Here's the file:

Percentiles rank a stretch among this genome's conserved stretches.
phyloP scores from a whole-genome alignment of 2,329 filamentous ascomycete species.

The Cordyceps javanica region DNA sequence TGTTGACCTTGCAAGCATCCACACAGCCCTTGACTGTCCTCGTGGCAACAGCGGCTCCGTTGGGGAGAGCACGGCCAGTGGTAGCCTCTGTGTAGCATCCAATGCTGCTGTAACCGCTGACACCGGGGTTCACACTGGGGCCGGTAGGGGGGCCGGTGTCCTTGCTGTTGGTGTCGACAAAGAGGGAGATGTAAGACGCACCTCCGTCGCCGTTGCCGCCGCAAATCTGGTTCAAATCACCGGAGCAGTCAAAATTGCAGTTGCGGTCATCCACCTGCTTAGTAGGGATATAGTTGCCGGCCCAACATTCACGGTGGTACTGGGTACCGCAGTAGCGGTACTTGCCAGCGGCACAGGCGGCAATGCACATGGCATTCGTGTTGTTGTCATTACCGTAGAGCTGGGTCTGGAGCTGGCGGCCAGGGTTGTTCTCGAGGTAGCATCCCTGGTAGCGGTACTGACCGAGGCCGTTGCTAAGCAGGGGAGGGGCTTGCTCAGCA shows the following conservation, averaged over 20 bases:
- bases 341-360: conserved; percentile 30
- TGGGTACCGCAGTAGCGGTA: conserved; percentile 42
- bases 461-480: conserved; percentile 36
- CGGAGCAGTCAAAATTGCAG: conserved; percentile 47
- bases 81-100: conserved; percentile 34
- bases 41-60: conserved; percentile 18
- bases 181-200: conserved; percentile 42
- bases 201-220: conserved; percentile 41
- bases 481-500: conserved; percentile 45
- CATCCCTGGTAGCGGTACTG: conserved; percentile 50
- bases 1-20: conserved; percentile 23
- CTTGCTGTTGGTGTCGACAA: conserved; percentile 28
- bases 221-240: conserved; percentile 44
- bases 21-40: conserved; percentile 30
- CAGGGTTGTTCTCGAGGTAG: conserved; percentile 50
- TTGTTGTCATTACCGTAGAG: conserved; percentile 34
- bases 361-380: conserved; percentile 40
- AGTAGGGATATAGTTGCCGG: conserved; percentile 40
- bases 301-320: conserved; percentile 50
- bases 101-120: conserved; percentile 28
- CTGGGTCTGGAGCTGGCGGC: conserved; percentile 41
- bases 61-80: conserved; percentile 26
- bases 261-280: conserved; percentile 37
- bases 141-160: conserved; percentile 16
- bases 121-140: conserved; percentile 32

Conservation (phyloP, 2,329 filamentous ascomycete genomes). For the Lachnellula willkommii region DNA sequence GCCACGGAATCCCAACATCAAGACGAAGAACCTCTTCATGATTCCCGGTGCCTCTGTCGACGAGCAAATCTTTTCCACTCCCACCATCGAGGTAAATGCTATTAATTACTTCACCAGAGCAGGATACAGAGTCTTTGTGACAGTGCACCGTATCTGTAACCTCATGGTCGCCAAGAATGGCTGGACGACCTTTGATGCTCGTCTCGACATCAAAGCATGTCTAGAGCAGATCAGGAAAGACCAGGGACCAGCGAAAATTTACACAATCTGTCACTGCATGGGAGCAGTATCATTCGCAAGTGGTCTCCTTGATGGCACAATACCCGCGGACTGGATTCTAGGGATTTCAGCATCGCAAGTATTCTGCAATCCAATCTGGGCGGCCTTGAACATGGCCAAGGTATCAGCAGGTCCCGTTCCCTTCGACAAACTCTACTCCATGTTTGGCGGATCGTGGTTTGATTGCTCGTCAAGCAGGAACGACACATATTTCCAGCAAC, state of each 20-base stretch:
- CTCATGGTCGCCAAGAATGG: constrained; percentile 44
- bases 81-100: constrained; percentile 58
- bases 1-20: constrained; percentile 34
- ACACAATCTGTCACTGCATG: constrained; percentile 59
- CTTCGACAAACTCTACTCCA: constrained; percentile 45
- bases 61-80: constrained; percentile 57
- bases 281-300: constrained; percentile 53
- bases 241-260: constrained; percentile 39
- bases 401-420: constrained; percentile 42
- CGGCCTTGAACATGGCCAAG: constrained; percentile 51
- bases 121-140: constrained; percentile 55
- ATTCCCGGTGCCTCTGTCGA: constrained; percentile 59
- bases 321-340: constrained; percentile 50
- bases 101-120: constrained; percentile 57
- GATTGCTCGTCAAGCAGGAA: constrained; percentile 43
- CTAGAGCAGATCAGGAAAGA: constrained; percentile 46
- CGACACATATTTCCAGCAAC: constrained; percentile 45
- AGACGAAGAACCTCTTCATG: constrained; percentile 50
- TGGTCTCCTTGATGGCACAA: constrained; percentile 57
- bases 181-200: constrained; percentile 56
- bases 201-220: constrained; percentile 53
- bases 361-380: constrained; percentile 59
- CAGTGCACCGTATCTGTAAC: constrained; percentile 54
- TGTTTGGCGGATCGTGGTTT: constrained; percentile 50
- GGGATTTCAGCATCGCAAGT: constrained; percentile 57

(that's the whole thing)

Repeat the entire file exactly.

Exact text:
Percentiles rank a stretch among this genome's conserved stretches.
phyloP scores from a whole-genome alignment of 2,329 filamentous ascomycete species.

The Cordyceps javanica region DNA sequence TGTTGACCTTGCAAGCATCCACACAGCCCTTGACTGTCCTCGTGGCAACAGCGGCTCCGTTGGGGAGAGCACGGCCAGTGGTAGCCTCTGTGTAGCATCCAATGCTGCTGTAACCGCTGACACCGGGGTTCACACTGGGGCCGGTAGGGGGGCCGGTGTCCTTGCTGTTGGTGTCGACAAAGAGGGAGATGTAAGACGCACCTCCGTCGCCGTTGCCGCCGCAAATCTGGTTCAAATCACCGGAGCAGTCAAAATTGCAGTTGCGGTCATCCACCTGCTTAGTAGGGATATAGTTGCCGGCCCAACATTCACGGTGGTACTGGGTACCGCAGTAGCGGTACTTGCCAGCGGCACAGGCGGCAATGCACATGGCATTCGTGTTGTTGTCATTACCGTAGAGCTGGGTCTGGAGCTGGCGGCCAGGGTTGTTCTCGAGGTAGCATCCCTGGTAGCGGTACTGACCGAGGCCGTTGCTAAGCAGGGGAGGGGCTTGCTCAGCA shows the following conservation, averaged over 20 bases:
- bases 341-360: conserved; percentile 30
- TGGGTACCGCAGTAGCGGTA: conserved; percentile 42
- bases 461-480: conserved; percentile 36
- CGGAGCAGTCAAAATTGCAG: conserved; percentile 47
- bases 81-100: conserved; percentile 34
- bases 41-60: conserved; percentile 18
- bases 181-200: conserved; percentile 42
- bases 201-220: conserved; percentile 41
- bases 481-500: conserved; percentile 45
- CATCCCTGGTAGCGGTACTG: conserved; percentile 50
- bases 1-20: conserved; percentile 23
- CTTGCTGTTGGTGTCGACAA: conserved; percentile 28
- bases 221-240: conserved; percentile 44
- bases 21-40: conserved; percentile 30
- CAGGGTTGTTCTCGAGGTAG: conserved; percentile 50
- TTGTTGTCATTACCGTAGAG: conserved; percentile 34
- bases 361-380: conserved; percentile 40
- AGTAGGGATATAGTTGCCGG: conserved; percentile 40
- bases 301-320: conserved; percentile 50
- bases 101-120: conserved; percentile 28
- CTGGGTCTGGAGCTGGCGGC: conserved; percentile 41
- bases 61-80: conserved; percentile 26
- bases 261-280: conserved; percentile 37
- bases 141-160: conserved; percentile 16
- bases 121-140: conserved; percentile 32

Conservation (phyloP, 2,329 filamentous ascomycete genomes). For the Lachnellula willkommii region DNA sequence GCCACGGAATCCCAACATCAAGACGAAGAACCTCTTCATGATTCCCGGTGCCTCTGTCGACGAGCAAATCTTTTCCACTCCCACCATCGAGGTAAATGCTATTAATTACTTCACCAGAGCAGGATACAGAGTCTTTGTGACAGTGCACCGTATCTGTAACCTCATGGTCGCCAAGAATGGCTGGACGACCTTTGATGCTCGTCTCGACATCAAAGCATGTCTAGAGCAGATCAGGAAAGACCAGGGACCAGCGAAAATTTACACAATCTGTCACTGCATGGGAGCAGTATCATTCGCAAGTGGTCTCCTTGATGGCACAATACCCGCGGACTGGATTCTAGGGATTTCAGCATCGCAAGTATTCTGCAATCCAATCTGGGCGGCCTTGAACATGGCCAAGGTATCAGCAGGTCCCGTTCCCTTCGACAAACTCTACTCCATGTTTGGCGGATCGTGGTTTGATTGCTCGTCAAGCAGGAACGACACATATTTCCAGCAAC, state of each 20-base stretch:
- CTCATGGTCGCCAAGAATGG: constrained; percentile 44
- bases 81-100: constrained; percentile 58
- bases 1-20: constrained; percentile 34
- ACACAATCTGTCACTGCATG: constrained; percentile 59
- CTTCGACAAACTCTACTCCA: constrained; percentile 45
- bases 61-80: constrained; percentile 57
- bases 281-300: constrained; percentile 53
- bases 241-260: constrained; percentile 39
- bases 401-420: constrained; percentile 42
- CGGCCTTGAACATGGCCAAG: constrained; percentile 51
- bases 121-140: constrained; percentile 55
- ATTCCCGGTGCCTCTGTCGA: constrained; percentile 59
- bases 321-340: constrained; percentile 50
- bases 101-120: constrained; percentile 57
- GATTGCTCGTCAAGCAGGAA: constrained; percentile 43
- CTAGAGCAGATCAGGAAAGA: constrained; percentile 46
- CGACACATATTTCCAGCAAC: constrained; percentile 45
- AGACGAAGAACCTCTTCATG: constrained; percentile 50
- TGGTCTCCTTGATGGCACAA: constrained; percentile 57
- bases 181-200: constrained; percentile 56
- bases 201-220: constrained; percentile 53
- bases 361-380: constrained; percentile 59
- CAGTGCACCGTATCTGTAAC: constrained; percentile 54
- TGTTTGGCGGATCGTGGTTT: constrained; percentile 50
- GGGATTTCAGCATCGCAAGT: constrained; percentile 57